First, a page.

Gus Malzahn to UCF feels so right. It is not only the best addition of the current hiring cycle of college football coaches, it’s the best Group of Five hire basically since we started calling it the Group of Five about 10 years ago.
And it’s not even close.
That’s because championship-pedigree Power Five coaches with a .670 winning percentage usually don’t fall out of the sky for the likes of UCF. It’s been 20 years since FIU’s Butch Jones led Miami back to relevancy. Lane Kiffin (at FAU in 2017) comes to mind, but that’s a stretch. Kiffin went to FAU having needed the Alabama car wash and Nick Saban’s tutelage to become a head coach again.
Malzahn beat the master three times. He also won a national championship as an offensive coordinator and played for one as a head coach.
What’s not to like? At 55, he’s in the in the prime of his coaching career, and he sounded like a coach rejuvenated during his introductory press conference on Monday.
The best Group of Five coaches don’t have Power Five head coaching experience: Billy Napier, Luke Fickell (one year as an Ohio State interim), Bill Clark, Bryan Harsin (just now having replaced Malzahn at Auburn). UCF just inherited the only active coach walking the earth with that hat trick over Saban.
There is no disgrace going from SEC to the AAC. Former UCF athletic director Danny White spent six years shaping UCF into a football power that claimed its own national championship and energized Orlando, Florida. We know what the Knights can be because we’ve witnessed it.
Gus could have taken a year or two off doing TV and counting his Auburn buyout money. But there’s a reason he barely took a breath after his firing. In his history, if Malzahn isn’t calling ball plays, he’s delegating someone else to call ball plays before quickly taking over ball play calling.
If this works out, Malzahn is probably gone in a few years, but everyone should know that going in. All concerned parties enter this relationship with their eyes wide open. New UCF AD Terry Mohajir is familiar with the situation having led the program with Malzahn as coach at Arkansas State in 2012. Malzahn stayed one season, his first as a college head coach, and Mohajir had to make a replacement. That replacement, Bryan Harsin, also lasted one season. There will be every reason to believe Malzahn could be a short-timer when the next SEC or ACC job of substance opens up. Maybe as soon as 2022.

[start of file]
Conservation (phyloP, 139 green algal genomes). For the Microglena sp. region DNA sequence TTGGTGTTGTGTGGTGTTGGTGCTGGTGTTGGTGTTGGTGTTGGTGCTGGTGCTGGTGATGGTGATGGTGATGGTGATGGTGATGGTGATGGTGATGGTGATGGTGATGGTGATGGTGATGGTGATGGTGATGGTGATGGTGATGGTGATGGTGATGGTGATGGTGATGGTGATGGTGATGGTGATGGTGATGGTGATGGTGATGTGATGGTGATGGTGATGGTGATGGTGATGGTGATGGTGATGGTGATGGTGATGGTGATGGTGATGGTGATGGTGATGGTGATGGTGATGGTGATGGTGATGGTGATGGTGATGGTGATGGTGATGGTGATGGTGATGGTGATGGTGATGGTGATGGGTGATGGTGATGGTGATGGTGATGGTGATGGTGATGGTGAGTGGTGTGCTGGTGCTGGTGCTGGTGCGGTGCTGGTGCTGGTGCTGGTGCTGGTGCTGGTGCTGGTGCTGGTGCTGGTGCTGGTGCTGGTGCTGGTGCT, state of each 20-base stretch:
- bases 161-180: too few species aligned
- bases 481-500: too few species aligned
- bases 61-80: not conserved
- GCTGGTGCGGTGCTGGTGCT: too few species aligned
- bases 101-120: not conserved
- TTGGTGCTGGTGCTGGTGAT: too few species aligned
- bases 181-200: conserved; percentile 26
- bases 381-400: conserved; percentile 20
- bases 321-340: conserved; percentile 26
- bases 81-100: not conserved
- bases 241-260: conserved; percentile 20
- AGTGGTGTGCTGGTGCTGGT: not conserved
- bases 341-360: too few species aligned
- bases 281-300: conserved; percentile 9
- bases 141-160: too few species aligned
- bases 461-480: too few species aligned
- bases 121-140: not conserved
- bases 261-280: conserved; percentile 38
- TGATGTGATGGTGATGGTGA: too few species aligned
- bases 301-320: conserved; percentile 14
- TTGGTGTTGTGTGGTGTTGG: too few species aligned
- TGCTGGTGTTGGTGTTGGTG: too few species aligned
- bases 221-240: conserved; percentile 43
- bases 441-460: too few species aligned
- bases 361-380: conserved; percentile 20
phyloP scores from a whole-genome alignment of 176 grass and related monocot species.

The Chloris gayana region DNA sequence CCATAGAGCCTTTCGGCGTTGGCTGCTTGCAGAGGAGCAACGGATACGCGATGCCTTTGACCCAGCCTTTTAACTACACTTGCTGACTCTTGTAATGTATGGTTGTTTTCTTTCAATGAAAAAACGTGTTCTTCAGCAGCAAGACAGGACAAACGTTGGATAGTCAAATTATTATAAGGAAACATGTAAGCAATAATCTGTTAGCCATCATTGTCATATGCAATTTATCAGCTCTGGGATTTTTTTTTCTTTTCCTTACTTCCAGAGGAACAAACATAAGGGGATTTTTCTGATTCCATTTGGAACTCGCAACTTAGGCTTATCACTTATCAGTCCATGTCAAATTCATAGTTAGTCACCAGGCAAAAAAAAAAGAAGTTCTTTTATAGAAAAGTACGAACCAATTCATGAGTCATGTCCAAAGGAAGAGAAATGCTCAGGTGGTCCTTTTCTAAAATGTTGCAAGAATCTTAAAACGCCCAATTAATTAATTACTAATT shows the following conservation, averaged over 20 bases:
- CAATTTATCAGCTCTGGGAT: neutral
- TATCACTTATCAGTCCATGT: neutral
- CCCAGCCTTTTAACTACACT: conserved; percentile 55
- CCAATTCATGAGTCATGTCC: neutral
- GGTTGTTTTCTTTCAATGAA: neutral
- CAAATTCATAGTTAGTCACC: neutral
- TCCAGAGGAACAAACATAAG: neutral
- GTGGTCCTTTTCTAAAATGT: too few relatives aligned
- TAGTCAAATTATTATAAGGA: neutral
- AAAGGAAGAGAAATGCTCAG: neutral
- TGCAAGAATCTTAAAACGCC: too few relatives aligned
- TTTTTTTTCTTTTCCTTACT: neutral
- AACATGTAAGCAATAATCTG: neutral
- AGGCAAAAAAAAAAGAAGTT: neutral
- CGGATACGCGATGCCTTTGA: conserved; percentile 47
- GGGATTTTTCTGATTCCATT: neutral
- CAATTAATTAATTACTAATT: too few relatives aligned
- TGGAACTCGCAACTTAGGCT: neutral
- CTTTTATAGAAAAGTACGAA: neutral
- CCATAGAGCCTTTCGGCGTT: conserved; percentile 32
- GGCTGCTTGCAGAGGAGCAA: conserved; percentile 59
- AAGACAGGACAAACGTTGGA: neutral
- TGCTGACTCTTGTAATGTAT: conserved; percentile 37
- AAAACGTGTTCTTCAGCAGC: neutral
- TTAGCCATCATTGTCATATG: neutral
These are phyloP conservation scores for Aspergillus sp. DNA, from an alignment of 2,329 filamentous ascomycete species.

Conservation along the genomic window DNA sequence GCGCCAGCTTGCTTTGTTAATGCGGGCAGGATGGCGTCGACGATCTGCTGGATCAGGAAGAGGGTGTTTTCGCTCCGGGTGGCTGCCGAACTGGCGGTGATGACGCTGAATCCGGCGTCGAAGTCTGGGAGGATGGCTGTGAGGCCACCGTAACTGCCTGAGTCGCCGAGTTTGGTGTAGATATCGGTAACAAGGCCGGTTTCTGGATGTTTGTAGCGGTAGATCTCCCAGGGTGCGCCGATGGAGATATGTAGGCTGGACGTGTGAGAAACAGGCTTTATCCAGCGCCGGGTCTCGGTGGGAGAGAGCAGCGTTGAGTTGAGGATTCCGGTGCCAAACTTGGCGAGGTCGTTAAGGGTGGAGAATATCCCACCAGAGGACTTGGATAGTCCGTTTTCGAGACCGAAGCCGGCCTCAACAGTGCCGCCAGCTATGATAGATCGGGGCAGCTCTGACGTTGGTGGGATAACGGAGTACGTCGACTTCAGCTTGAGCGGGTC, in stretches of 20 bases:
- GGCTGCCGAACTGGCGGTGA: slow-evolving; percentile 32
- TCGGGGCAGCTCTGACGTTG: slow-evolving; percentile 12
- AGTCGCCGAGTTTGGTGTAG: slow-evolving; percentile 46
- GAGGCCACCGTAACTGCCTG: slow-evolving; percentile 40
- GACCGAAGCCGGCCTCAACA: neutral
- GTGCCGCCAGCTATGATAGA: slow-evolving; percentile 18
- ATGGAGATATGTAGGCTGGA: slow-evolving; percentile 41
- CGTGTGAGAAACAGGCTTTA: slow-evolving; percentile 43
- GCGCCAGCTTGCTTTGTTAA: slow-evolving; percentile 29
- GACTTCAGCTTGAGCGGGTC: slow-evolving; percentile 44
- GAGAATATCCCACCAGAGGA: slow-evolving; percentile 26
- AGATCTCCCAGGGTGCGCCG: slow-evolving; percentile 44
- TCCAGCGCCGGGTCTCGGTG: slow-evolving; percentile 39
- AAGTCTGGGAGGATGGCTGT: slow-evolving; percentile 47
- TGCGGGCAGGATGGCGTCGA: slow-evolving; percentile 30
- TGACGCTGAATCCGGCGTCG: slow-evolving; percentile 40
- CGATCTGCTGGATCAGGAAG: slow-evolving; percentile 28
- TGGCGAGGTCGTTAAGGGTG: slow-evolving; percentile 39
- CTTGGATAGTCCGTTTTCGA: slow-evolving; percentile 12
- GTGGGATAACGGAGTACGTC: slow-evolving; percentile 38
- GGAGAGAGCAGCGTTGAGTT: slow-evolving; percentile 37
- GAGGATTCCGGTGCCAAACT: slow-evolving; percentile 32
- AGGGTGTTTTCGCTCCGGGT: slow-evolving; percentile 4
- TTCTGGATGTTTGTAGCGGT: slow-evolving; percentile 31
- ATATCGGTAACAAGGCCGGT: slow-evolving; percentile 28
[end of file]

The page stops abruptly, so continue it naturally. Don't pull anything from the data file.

That’s fine. We’re all adults here.
“I truly believe we will be in the final four in a short period of time,” Malzahn said Monday.
Note that Malzahn is not a losing coach. He just didn’t win enough for Auburn. The expectations are different, less maddening than the SEC West.
Then again, this could also just be who Malzahn is for the remainder of his career: an energetic offensive mastermind still in his prime chasing New Year’s Six and College Football Playoff berths near Disney World. If both entities stay in their current relationship, think of the ceiling for UCF: The CFP is likely to expand when the current contract expires in five years.
“I’ve thought for a long time eight would be a better number [for the playoff],” Malzahn said Monday. “There are some big time ball games that get overlooked. … The top Group of Five teams are right there. I got experience playing UCF in a bowl game and getting beat. I know there’s not a lot of distance between top Power Five teams especially this one.”
Gus may or may not be around, but that’s not the point. He’s got the itch, and he’s got a built-in quarterback to win right now in the accomplished Dillon Gabriel. (Let’s hope Malzahn keeps defensive coordinator Randy Shannon, by the way.)
If the worst thing you can say about Malzahn is he can’t develop quarterbacks. Well, welcome to the age of the transfer portal. Malzahn goes from trying to beat Alabama, LSU, Texas A&M, Florida and Georgia to taking on … Memphis and Cincinnati. You’ve got to like his chances.
UCF has been the AAC’s best program since the conference launched in 2013. The American has been the Group of Five’s best conference since the CFP started in 2014. The state of Florida continues to be dripping with talent. Former Knights coach Scott Frost once told me his research showed that one in 99 Florida high school players signs a Division I scholarship. California and Texas are next at one in 400.
That’s where Malzahn fits nicely as well. It will be a relief to wake up every day not having to read or hear what Alabama just did, 24/7/365. That’s Harsin’s problem now. Grade: A+
Remember when COVID-19 was supposed to be a mulligan year for embattled coaches? Not exactly. While the pandemic probably lessened the volume of departures — only 15 this offseason — it didn’t keep some big time programs from swallowing some big-time cash. Texas, South Carolina and Auburn paid a combined $42 million to buy out departed coaches.
The total buyout figure for the nine coaches fired on the list below is more than $53 million. (Vanderbilt’s Derek Mason was a 10th fired coach, but buyout figures are not available because it is a private institution.) That’s an average of $5.89 million. That’s one consideration in making a change. The 15 changes now make it 86 schools that have switched coaches at least once in the last four seasons (66%). Patience is not a virtue among athletic directors.
Here’s how we grade the rest of the hires as we enter the 2021 college football season.